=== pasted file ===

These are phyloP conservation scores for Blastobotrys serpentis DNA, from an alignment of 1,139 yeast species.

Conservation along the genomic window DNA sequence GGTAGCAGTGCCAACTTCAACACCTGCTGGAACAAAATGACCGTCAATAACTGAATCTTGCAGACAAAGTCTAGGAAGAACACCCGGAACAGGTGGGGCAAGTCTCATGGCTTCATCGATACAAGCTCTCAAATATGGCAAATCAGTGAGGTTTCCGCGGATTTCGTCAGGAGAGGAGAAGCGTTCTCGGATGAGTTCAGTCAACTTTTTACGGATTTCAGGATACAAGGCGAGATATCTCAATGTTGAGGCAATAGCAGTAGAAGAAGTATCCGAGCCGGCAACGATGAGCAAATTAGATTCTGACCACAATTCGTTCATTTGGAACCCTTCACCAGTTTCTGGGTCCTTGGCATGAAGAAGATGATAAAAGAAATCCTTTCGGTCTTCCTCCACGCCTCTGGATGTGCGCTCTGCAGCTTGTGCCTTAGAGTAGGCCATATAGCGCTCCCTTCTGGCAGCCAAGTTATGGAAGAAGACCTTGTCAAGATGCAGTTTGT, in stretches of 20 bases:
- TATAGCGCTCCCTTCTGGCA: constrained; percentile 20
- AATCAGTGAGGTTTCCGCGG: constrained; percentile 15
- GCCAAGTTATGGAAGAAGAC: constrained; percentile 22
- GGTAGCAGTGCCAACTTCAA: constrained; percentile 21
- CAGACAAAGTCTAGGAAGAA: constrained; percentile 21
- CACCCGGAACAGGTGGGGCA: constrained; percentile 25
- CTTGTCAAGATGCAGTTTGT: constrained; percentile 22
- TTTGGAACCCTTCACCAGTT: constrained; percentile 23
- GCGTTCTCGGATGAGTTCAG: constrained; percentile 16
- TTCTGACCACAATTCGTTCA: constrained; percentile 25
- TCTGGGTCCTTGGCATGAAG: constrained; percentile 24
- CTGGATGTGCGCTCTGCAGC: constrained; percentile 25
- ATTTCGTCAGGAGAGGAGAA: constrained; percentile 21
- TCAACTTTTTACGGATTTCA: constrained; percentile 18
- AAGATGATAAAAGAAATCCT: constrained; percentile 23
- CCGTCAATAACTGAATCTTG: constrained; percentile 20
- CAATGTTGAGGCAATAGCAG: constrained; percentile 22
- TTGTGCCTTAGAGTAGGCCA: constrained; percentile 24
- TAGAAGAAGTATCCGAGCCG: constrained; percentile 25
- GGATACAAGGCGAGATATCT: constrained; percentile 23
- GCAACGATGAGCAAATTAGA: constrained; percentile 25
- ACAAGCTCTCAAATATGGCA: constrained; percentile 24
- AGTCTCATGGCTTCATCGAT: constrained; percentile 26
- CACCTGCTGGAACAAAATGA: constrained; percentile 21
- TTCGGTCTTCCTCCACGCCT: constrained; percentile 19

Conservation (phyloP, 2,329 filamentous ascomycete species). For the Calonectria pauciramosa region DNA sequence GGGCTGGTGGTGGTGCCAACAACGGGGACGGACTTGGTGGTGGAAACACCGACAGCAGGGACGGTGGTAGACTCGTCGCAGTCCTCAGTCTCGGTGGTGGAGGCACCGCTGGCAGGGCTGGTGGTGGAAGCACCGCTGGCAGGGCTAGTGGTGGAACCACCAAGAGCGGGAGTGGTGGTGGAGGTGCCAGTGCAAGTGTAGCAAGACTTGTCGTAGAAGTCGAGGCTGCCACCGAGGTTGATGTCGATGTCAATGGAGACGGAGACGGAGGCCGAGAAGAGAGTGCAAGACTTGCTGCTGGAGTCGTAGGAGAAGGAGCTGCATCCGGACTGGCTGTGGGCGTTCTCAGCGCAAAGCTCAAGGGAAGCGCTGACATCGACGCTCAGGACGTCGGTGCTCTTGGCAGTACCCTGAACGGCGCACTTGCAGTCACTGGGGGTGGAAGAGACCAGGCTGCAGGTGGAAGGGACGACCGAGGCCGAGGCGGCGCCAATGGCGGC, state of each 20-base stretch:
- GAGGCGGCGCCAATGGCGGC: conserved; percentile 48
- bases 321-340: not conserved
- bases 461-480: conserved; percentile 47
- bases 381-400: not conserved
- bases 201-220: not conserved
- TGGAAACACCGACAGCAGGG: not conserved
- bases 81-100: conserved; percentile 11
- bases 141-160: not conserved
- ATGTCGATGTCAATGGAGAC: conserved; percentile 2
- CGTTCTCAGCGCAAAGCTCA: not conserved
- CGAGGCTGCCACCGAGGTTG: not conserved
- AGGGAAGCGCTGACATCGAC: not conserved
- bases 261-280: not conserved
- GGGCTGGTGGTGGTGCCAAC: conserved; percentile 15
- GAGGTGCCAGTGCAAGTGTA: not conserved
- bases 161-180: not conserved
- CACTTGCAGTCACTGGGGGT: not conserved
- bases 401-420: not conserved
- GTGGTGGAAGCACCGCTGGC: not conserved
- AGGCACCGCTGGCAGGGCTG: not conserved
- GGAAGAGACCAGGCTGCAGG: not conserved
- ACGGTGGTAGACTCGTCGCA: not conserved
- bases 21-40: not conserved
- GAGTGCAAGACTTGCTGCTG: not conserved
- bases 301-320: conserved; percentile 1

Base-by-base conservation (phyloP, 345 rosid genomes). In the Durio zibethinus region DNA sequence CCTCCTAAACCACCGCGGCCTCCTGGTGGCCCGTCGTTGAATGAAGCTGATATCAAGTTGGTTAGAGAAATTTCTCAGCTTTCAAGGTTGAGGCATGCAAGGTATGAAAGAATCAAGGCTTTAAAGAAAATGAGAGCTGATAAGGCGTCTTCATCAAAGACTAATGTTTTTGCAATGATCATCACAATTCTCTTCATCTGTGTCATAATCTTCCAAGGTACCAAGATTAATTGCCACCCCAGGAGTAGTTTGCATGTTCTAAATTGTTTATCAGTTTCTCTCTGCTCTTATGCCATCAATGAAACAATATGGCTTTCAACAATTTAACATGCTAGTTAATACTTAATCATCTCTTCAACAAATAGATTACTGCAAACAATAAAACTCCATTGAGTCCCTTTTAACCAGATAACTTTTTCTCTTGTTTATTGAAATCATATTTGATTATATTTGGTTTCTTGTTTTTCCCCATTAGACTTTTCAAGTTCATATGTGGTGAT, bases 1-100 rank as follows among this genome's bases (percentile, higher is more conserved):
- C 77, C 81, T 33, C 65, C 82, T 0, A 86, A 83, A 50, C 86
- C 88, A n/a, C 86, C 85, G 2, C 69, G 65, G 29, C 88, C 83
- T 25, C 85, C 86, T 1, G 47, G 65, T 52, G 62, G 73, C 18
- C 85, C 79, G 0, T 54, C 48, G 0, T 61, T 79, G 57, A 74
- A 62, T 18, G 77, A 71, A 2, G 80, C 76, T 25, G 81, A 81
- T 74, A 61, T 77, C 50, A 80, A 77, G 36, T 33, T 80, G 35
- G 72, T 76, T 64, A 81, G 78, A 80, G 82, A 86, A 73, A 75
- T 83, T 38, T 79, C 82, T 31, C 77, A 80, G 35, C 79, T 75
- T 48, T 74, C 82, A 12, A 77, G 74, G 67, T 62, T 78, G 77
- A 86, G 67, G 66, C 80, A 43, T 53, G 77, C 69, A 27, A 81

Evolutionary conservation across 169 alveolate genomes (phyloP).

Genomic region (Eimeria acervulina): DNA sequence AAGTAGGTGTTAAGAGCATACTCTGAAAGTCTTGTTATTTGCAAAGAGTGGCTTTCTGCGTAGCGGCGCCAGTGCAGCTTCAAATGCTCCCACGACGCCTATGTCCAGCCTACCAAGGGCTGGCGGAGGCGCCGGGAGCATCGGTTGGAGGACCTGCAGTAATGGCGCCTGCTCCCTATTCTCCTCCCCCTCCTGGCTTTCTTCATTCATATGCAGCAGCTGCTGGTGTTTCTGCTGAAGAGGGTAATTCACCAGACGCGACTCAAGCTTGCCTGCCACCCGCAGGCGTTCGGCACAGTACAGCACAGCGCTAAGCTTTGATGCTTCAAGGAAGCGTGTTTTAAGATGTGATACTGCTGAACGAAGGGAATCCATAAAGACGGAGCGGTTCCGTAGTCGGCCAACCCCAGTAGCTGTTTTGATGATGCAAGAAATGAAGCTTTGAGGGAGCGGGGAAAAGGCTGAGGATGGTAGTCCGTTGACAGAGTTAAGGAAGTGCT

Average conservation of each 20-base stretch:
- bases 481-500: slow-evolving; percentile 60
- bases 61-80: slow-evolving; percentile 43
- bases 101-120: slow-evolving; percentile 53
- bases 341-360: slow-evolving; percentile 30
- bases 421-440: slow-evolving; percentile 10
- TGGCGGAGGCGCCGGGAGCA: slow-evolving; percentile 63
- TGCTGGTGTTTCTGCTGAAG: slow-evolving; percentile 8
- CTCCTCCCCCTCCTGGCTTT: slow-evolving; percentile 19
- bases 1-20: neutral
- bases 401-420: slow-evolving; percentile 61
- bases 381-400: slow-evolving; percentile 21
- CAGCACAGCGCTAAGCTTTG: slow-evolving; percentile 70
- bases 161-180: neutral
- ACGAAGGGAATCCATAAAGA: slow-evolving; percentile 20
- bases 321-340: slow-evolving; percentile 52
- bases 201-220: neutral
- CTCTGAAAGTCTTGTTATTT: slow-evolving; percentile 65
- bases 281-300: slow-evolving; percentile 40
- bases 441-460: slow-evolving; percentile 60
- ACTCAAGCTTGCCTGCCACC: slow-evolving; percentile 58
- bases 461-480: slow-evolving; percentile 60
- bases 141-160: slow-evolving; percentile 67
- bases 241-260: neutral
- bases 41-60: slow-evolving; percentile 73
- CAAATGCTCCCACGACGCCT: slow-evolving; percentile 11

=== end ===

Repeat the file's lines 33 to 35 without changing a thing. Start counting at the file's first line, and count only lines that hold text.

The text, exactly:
- bases 201-220: not conserved
- TGGAAACACCGACAGCAGGG: not conserved
- bases 81-100: conserved; percentile 11